CNTE_IS1_ImmortalSins_coverinOlen blinked and squinted beyond the dim lighting close to the Houston Museum of Natural Science building. This time of night—not late for regular city activity but definitely after hours for the museum—it was rare to hear or see much. Since Olen had taken a job as night security, anxious dread twisted his guts more than he believed was reasonable, even considering his traumas.

He fingered a shoulder scar through his uniform as if that would somehow protect him from whatever he always sensed creeping at the edge of his vision.


At a noise, he tensed. The air smelled as ever of azaleas and green, freshly mown grass. Without the fountains running, he could hear the ambient noise of cars driving by. Civilization wasn’t far away.

Yet, he had heard something. A click. Familiar, but the tiny hairs below the ponytail at his nape stood on end. Something seemed different.

A flicker. Something across his vision similar to an aura. He turned his head, but it was gone. At a whir, Olen held his breath, one hand on his Taser, though he knew it was unlikely to subdue whatever was out there.

He heard nothing now but the sound of his heart, its beat gaining in intensity and speed. His vision tunneled with the rising panic.

Suddenly, the sprinkler system went off. The scent of fresh water filled the air as it arched outward from little metallic heads bobbing from the grass to coat the verdant space between sidewalk and street.

Olen took a deep breath and reminded himself that it was, indeed, watering day. Of course it was. Why was he so anxious?

That also meant tonight he was meant to expect one of the museum’s patrons. Such visits were rare occurrences. Usually they came earlier, and Olen didn’t deal with them. It was even rarer for someone to arrange a visit to an exhibit that had already been around a few weeks, but apparently a Mr. John Smith wasn’t available until midnight tonight. Olen would ensure the lights were on in the Sparta exhibit.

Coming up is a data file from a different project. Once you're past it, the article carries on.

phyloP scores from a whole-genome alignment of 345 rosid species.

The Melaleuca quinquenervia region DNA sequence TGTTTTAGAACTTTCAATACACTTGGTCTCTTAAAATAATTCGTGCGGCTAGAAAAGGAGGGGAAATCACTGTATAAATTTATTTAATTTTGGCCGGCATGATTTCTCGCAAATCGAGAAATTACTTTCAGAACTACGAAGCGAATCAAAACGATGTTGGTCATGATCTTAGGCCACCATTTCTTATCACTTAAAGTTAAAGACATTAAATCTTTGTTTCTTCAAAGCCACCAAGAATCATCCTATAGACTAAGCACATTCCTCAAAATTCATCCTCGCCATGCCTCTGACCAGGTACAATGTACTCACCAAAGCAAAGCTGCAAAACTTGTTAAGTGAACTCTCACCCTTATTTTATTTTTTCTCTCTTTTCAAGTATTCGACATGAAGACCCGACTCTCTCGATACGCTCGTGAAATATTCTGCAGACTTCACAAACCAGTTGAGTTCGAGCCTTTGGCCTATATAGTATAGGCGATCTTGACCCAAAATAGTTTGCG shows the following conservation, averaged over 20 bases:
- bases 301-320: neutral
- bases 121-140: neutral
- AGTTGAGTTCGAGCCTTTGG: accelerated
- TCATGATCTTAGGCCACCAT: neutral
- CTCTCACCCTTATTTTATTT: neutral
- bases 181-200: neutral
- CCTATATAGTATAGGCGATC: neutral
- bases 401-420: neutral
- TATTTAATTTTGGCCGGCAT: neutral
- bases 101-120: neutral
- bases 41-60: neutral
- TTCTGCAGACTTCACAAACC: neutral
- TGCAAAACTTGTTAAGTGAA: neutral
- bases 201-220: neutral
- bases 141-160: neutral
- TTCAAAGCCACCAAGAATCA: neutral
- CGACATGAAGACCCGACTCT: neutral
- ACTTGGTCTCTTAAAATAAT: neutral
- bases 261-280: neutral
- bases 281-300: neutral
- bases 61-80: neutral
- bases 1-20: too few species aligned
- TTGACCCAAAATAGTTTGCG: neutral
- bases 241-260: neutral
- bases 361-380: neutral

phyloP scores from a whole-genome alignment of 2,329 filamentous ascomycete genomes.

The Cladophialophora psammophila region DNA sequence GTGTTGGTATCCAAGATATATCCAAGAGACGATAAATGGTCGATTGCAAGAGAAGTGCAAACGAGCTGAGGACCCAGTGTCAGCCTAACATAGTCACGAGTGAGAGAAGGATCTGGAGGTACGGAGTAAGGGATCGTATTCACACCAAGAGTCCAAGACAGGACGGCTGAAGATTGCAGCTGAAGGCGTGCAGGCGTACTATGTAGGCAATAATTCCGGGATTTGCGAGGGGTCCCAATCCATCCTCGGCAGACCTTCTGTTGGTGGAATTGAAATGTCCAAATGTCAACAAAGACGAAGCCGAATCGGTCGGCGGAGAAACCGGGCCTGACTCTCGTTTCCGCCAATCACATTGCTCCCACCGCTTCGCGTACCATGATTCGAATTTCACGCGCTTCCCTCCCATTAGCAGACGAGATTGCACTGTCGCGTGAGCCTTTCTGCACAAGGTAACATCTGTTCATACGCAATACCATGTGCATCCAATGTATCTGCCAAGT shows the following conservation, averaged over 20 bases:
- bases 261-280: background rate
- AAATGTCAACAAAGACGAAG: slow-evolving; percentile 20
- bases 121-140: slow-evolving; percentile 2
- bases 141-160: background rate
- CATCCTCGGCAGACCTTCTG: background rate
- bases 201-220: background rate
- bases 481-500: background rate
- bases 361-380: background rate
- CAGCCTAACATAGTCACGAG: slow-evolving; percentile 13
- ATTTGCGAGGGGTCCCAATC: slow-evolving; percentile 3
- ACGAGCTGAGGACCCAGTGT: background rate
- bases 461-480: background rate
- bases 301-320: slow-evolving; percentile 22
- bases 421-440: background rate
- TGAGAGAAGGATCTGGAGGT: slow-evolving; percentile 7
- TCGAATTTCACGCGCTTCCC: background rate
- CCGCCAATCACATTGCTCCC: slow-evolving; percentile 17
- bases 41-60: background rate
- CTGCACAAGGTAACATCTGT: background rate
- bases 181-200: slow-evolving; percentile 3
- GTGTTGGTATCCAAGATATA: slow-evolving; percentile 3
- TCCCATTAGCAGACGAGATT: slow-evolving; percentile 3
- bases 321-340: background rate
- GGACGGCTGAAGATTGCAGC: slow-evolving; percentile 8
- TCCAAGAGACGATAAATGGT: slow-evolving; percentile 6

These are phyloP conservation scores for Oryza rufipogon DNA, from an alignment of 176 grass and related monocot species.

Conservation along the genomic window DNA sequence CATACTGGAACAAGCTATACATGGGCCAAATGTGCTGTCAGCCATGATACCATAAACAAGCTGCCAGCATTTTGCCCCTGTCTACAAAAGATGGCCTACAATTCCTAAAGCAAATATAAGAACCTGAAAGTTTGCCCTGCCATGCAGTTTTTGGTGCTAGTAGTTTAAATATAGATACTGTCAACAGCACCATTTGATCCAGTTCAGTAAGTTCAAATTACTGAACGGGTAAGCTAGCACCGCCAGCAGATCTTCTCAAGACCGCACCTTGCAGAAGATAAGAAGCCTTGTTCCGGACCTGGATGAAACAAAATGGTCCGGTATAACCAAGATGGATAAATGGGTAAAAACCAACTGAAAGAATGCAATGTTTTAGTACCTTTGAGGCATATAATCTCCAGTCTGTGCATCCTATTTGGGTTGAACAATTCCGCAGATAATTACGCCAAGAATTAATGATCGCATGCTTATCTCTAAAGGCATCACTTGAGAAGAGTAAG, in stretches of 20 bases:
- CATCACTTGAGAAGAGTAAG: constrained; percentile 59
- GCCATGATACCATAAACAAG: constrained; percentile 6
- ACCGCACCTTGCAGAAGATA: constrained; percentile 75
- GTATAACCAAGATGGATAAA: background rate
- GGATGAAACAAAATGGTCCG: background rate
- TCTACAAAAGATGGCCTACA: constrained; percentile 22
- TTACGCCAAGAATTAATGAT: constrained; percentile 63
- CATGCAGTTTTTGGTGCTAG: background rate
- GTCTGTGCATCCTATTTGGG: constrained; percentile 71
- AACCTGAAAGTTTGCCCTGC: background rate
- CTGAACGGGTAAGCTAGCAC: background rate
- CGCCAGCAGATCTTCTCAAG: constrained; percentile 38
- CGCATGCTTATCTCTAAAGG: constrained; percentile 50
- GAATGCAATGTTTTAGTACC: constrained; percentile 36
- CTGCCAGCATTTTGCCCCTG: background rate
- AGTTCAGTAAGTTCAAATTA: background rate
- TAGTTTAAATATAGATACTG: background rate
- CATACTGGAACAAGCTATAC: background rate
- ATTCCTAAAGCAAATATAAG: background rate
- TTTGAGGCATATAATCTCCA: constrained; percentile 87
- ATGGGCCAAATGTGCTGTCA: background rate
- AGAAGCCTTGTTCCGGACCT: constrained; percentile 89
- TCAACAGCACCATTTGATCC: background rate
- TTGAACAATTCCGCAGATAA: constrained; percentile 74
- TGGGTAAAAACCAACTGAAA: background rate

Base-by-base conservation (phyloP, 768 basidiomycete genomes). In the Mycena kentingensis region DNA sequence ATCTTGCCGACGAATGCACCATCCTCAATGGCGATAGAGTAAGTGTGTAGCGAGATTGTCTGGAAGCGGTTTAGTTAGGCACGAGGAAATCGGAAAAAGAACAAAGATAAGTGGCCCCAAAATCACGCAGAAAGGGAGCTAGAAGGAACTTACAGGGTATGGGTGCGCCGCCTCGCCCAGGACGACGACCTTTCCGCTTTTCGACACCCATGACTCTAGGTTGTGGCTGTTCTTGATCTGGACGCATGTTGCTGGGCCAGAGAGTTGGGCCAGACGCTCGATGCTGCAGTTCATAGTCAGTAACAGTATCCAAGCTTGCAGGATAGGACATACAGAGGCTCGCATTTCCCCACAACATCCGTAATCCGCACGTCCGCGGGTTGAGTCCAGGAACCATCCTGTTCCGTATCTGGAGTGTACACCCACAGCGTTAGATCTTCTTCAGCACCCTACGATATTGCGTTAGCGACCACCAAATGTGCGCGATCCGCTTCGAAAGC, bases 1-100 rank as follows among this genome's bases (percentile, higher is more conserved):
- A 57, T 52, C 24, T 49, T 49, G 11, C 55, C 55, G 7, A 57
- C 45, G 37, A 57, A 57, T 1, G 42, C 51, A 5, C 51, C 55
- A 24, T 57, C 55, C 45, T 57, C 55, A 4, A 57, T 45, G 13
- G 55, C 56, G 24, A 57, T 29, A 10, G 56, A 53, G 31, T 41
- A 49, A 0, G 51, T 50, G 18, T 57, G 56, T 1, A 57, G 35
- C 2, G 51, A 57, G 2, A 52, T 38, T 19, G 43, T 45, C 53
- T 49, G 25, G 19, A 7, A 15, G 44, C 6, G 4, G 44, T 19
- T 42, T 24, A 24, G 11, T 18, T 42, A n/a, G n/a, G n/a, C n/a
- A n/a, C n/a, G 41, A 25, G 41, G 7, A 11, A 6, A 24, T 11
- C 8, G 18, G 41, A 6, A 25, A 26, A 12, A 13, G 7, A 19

After all the creepiness, it would be nice to have someone else occupying the vast space.

Checking the time surprised Olen; his break was over already. With minutes to spare and dread building in his gut, he let himself back into the building and flipped the switches.

The usual pottery confronted him along with helmets and shields. Illuminated plaques explained the history of King Theopompus and the status of women within the Spartan society. The museum director said it was the most complete collection of ancient Spartan artifacts ever assembled for display.

Though Olen was supposed to make himself scarce, he couldn’t help lingering over the displays. They fed his soul, inspired him, and helped him imagine other lives, other places.

One moment, all was silent. The next, footsteps rang across the tiles, disturbingly close. Olen turned to see a dark-haired man walking toward him, looking so similar to the artwork he’d been admiring that he might’ve stepped out of a display case. A guard should have escorted him from the museum entrance, but he looked rich enough to get away with dismissing anyone he wanted. The aura of power he exuded left Olen’s skin itching.

As the man—ostensibly Mr. Smith—made eye contact, Olen balanced himself against the wall against an overwhelming sensation of falling. He tore away his gaze on instinct. The feeling lifted, leaving him with a queasy gut and the impression of deep eyes so intense they seemed lit from within.

For a breath, the urge to introduce himself seized him. His throat constricted with the need, irritating him with its insistence. Rather than letting the patron frazzle him, Olen decided to complete his rounds. What was wrong with him?

As he neared the exit to the next exhibit, a resonant voice like none he’d ever heard washed over him. It echoed from the marble walls in a trippy cascade of honeyed notes. “It would please me if you remained until I leave.”

A refusal shaped his lips, but it wasn’t as if Mr. Smith had asked him to do anything unusual. Olen wanted to ask why, but instead he stood near the exit from the exhibit, his arms crossed and his senses working overtime.

Staring at the floor, Olen could see the man’s face as if it had imprinted on his retinas. And, somehow, Olen couldn’t sense the man without looking directly at him.

The tall-heeled, handmade boots should’ve clattered against the floor, but now they seemed to make no noise until Olen stared at them. Nor did the man’s capacious silk coat, though it ought to rustle, and his long, loose hair should slither against it. Instead, it was almost as if the man existed only when Olen’s gaze was on him, compelling him to look despite his lingering dread. Instead of sharing space with another human—a comforting notion—he felt as if he were sharing space with something otherworldly.